Tuesday, January 14, 2014

Planning Week 2: Planning a Unit (The Eat.Write.Teach. Rules of Unit-Planning Magic)

In this blog series, we will be working towards our 2014 vision: being a highly-effective teacher. This month, we will focus on the planning aspect of being effective educators. We will look at four areas of planning:
  1. Planning each day.
  2. Planning a unit.
  3. Planning for the long term.
  4. Planning for the unexpected.

It is my belief that proper planning can make all the difference in how smoothly your school year runs. Last week we took a look at our daily planning practices and, in particular, our student learning objectives that should be guiding our daily plans. Now that we are in the practice of effectively gearing our day towards a goal, we can start taking a look at our units and how we can plan those effectively.

Did you ever have a teacher in your career as a student that spent too much time on a unit? Sweet mercy, I know I did. I think we often forget that our students (at the jr. high/high school level) are teenagers and they don't get quite as wrapped up in our content as we do. Not only that, but the current generation of kids going through schools (my generation, actually) are over-caffeinated, over-stimulated, and overgrown. These guys become bored very easily because they are either energy-deficient or energy-abundant, they have spent their whole lives being stimulated by external sources (television, video games, light-up noisy toys), and they are very "grown up" for being so young (which can be a great and terrible thing, which is a conversation for another day).

I had a teacher who spent six weeks on a Shakespeare unit. Six weeks. I loved Shakespeare even as a teenager, but I didn't love six weeks' worth of Shakespeare. I was so bored of it by the end that I was willing to do anything but read/write/discuss Shakespeare.

So, so bored.

I have a great advantage as a high school teacher. I'm still young. I am biologically young and I am young at heart. Often times I think veterans think of this as a disadvantage, but I think it is a great advantage because I remember being a high school student very clearly. Because I remember hating my very existence twenty-nine days into a Shakespeare unit, I think I'm really good at planning with my students in mind. I try really hard to plan my units for effectiveness, efficiency, and enjoyment.

The Eat.Write.Teach. Rules of Unit-Planning Magic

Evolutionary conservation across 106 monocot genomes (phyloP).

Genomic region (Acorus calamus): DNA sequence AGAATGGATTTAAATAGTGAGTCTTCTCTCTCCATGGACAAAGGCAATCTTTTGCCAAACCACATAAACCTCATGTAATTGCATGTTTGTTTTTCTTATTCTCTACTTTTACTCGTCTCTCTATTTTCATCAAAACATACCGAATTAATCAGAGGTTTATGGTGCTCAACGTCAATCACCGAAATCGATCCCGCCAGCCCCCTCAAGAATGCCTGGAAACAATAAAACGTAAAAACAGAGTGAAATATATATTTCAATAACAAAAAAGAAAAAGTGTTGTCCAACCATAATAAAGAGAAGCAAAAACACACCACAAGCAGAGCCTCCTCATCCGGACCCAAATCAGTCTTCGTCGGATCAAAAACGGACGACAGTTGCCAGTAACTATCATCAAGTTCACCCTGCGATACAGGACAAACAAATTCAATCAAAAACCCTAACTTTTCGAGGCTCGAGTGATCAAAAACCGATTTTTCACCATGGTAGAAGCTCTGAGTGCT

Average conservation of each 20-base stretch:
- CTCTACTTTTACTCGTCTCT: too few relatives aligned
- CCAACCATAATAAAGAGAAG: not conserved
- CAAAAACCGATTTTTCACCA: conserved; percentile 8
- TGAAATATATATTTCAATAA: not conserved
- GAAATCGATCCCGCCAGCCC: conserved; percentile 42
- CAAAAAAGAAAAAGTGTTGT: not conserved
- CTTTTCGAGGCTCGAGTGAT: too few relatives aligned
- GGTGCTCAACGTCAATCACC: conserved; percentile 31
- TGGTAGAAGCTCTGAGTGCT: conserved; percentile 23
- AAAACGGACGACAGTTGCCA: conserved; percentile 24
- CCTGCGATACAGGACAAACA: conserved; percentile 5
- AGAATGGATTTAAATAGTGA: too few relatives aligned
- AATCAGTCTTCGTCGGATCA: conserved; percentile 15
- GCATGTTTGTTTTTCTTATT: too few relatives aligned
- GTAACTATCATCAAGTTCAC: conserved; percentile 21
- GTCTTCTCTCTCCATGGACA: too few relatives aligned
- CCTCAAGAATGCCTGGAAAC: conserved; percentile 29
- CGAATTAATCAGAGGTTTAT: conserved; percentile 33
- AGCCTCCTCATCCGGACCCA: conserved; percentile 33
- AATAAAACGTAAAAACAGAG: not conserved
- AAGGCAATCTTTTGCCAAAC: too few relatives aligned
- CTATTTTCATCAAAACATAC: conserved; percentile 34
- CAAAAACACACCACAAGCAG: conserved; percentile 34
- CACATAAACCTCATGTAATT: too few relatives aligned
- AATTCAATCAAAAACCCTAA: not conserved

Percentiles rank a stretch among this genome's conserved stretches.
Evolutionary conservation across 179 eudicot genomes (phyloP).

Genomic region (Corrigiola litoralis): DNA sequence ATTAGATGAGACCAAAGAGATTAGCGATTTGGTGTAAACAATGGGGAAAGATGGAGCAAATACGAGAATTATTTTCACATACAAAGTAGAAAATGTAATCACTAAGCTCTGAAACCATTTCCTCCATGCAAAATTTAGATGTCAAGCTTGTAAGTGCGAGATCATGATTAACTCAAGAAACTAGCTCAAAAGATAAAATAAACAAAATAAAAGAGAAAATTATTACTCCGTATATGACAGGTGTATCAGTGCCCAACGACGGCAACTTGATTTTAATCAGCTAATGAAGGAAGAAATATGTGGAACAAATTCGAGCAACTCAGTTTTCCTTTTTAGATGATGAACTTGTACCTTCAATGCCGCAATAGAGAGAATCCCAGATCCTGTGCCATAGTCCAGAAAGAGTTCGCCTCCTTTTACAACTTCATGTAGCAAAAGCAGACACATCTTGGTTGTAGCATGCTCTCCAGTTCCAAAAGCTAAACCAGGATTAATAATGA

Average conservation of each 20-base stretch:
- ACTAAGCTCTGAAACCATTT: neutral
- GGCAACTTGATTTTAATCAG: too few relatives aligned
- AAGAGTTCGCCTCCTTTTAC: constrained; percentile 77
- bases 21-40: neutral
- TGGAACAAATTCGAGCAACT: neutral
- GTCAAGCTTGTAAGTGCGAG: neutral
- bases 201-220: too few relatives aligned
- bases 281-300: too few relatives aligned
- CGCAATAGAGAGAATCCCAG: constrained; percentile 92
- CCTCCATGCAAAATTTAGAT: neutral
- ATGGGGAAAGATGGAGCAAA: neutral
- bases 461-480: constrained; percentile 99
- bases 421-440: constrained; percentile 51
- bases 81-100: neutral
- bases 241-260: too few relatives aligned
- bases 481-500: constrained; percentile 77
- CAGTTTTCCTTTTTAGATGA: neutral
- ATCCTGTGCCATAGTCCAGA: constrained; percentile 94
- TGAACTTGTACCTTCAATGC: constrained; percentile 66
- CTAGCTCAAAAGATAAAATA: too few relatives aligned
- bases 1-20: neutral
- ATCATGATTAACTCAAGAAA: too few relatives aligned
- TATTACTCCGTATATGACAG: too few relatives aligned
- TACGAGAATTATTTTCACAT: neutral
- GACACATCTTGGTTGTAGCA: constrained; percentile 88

1. The curriculum should be broken up into two-week or four-week units. No less, no more. Use those two-week pieces for your smaller units of study or units that will bore your students to death. (For me, that includes pretty much any and all grammar lessons. If I get bored discussing comma rules after two days, I know my students will too.) Use those four-week chunks for your longer units of study (Shakespeare). Please, oh please, do not exceed four weeks. I've never taught anything besides high school English, but I think it's pretty fair to say that novel units and research paper units are some of the lengthiest units taught in a high school building. Still, there really is no reason for them to exceed four weeks. Your students will be ready to pluck their eyelashes out one by one if you go longer than four weeks.

2. Be strategic in your timing. Unit planning requires strategy. May I suggest that you strategize around potential pitfalls such as extended breaks? It is always my goal to be completely finished with a unit before spring break, for example, because when they return their little brains are fried. It's pretty intense to expect your kids to remember the events of the first three acts of Romeo and Juliet, for example, when they were busy creating their own Shakespeare moments during their break. In addition to extended breaks, consider the time of year. Do you really want to assign a research paper as the last unit of the school year? You might think so, because that way it is as far away from your present as possible, but this is bad planning. Doing something like this will cause you to pull several all-nighters because you had a research paper due the last day of school and grades are due two days later.

3. Remember those SLOs we talked about? Your unit as a whole needs those too. Richard and Rebecca DuFour talk about the Four Essential Questions of a PLC (professional learning community) and whether you are in a PLC building or not, these questions just make sense. The first questions asks, "What do we expect our students to learn?" When we create daily student learning objectives, we are answering that question. When we plan our units, though, we should be asking ourselves the same question. What is it we are wanting the students to learn in this unit? Before we ever begin teaching a unit, we need to answer this question. Create a checklist of the skills you want your students to learn in the unit. You will be able to use this checklist to generate your specific daily SLOs.